Corian vs. Silestone: What to Know Before You Buy

Corian and silestone countertop

The Spruce / Kevin Norris

Corian and Silestone are two major brands of premium kitchen and bathroom countertop materials. While the two might be confused with each other, they are very much different. How do these two countertop surfaces contrast and compare?

What Are They?


Corian is a brand name owned by DuPont. Corian is a homogenous countertop surface that is made of about one-third resins and two-third minerals. It is softer than quartz countertop materials such as Silestone. Competitor brands in the solid surface field include Samsung Staron, Swanstone, and Fenix.

Corian countertop
The Spruce / Kevin Norris


Silestone is a brand name owned by Cosentino, a Florida-based network of several home-related brand materials. Silestone is a hard homogenous countertop material made from quartz and other hard materials and has an appearance and feel similar to that of natural stone. Competitor brands include Cambria's Caesarstone and DuPont's Corian Quartz (formerly named Zodiaq and not be be confused with DuPont Corian).

Silestone countertop
The Spruce / Kevin Norris

How Do They Compare and Contrast?

The main way that Corian and Silestone compare is that both are homogenous countertop materials that emulate natural stone. Laminate and tile countertops are both layered and thus are prone to delamination. Corian and Silestone are solid, through-body materials. Also, both often (but not always) mimic natural stone.

Beyond that, Corian and Silestone are different; they do not even belong in the same category of materials. Corian falls in the category of solid surface materials and Silestone belongs in the engineered stone (i.e. quartz) category. Solid surface means that the product has a high amount of resins; quartz means that the product has about five times fewer resins, making it the more stone-like material of the two.

Can one product be considered better than the other? From a home resale standpoint, quartz countertops typically rate higher among home buyers than solid surfaces. Solid surfaces are generally priced lower than quartz countertops. But solid surface materials have the advantage of easier maintenance. If solid surface becomes scratched, the scratches can be sanded out. Not so with quartz countertop materials.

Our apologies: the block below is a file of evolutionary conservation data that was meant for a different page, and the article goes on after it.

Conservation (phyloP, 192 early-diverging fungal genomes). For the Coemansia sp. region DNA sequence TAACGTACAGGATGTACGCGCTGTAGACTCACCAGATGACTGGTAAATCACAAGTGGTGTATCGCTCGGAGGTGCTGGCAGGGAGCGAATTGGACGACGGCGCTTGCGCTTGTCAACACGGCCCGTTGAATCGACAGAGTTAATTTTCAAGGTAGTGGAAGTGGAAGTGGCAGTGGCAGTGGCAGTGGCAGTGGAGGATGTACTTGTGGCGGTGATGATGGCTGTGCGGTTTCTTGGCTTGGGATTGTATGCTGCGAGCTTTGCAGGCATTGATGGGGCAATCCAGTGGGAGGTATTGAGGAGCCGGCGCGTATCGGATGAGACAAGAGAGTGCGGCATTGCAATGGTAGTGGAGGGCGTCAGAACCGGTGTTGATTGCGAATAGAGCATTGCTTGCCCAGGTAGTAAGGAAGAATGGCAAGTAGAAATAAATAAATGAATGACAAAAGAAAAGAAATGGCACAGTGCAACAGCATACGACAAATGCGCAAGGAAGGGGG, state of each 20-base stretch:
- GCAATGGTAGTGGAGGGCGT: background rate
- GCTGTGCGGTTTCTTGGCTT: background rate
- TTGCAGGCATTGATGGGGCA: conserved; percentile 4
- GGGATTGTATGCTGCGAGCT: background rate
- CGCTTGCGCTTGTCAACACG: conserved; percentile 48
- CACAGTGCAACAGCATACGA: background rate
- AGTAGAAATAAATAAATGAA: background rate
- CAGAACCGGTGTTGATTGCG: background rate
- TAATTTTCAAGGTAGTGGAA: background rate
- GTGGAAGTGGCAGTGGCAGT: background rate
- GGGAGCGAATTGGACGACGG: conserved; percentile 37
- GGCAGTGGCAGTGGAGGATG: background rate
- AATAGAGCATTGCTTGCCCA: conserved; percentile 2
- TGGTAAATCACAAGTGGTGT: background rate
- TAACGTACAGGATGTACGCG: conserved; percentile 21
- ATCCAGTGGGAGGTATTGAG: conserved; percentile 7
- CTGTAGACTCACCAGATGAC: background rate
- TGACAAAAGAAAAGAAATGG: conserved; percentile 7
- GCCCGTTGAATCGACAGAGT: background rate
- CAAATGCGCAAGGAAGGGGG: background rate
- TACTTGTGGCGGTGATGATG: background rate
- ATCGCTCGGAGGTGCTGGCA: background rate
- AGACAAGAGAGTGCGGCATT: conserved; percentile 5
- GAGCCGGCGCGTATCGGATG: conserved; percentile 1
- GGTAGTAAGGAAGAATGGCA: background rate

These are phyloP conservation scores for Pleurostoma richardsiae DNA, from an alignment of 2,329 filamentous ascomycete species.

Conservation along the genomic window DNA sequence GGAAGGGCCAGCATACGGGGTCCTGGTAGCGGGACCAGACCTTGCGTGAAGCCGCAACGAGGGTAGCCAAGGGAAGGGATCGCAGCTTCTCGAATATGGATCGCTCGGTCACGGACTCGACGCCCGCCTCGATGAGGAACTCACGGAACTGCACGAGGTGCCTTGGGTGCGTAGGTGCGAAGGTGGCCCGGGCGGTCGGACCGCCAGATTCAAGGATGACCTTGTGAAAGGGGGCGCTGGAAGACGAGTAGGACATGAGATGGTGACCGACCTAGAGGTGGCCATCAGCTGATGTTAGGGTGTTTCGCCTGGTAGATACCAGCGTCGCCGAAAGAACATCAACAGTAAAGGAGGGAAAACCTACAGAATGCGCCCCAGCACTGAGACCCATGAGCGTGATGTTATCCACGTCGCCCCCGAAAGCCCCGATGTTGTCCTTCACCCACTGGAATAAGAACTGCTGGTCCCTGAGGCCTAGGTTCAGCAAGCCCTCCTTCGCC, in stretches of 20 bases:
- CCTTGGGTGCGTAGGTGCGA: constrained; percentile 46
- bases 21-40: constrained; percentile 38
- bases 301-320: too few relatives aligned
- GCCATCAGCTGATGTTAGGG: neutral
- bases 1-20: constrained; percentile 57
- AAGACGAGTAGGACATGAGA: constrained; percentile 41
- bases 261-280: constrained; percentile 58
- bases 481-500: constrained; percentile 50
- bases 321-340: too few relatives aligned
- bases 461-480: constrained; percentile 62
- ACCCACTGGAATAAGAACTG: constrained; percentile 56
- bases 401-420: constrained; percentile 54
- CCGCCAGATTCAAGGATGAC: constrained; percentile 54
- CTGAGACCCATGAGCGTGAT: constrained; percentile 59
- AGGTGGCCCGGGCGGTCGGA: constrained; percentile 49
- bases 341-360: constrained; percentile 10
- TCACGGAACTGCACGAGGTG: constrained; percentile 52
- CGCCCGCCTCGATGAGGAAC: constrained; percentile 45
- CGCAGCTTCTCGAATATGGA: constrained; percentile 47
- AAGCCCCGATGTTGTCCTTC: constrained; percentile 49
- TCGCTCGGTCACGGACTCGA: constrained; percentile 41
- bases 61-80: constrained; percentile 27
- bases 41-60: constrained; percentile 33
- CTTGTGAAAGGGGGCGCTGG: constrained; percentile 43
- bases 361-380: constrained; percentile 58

One area of concern among homeowners is whether the product has a natural stone or plastic appearance and feel. Of the two, Silestone would have more of a natural stone look and feel, though there are fabrication and maintenance advantages to Corian's higher resin content.

Based on technical data, Silestone has roughly 28-percent more minerals than Corian. Other than the idea that one—Corian​—has more polymers than the other, Silestone's greater mineral content does not matter much in terms of performance.

  • Corian: Made of about 33 percent acrylic resin (PolyMethyl MethAcrylate) and about 66 percent natural minerals chiefly derived from bauxite. Bauxite is the same ore from which aluminum is extracted.
  • Silestone: Made out of 94-percent natural quartz, Silestone has the remainder devoted to binding resins. Silestone is sometimes erroneously referred to as granite, which it is not. Granite countertops are quarried straight from the earth and cut into slabs. Silestone is an aggregate of resins and minerals.

Porosity and Stain Resistance

No countertop material completely resists staining. But Corian and Silestone both do a reputable job by resisting CLASS I reagents: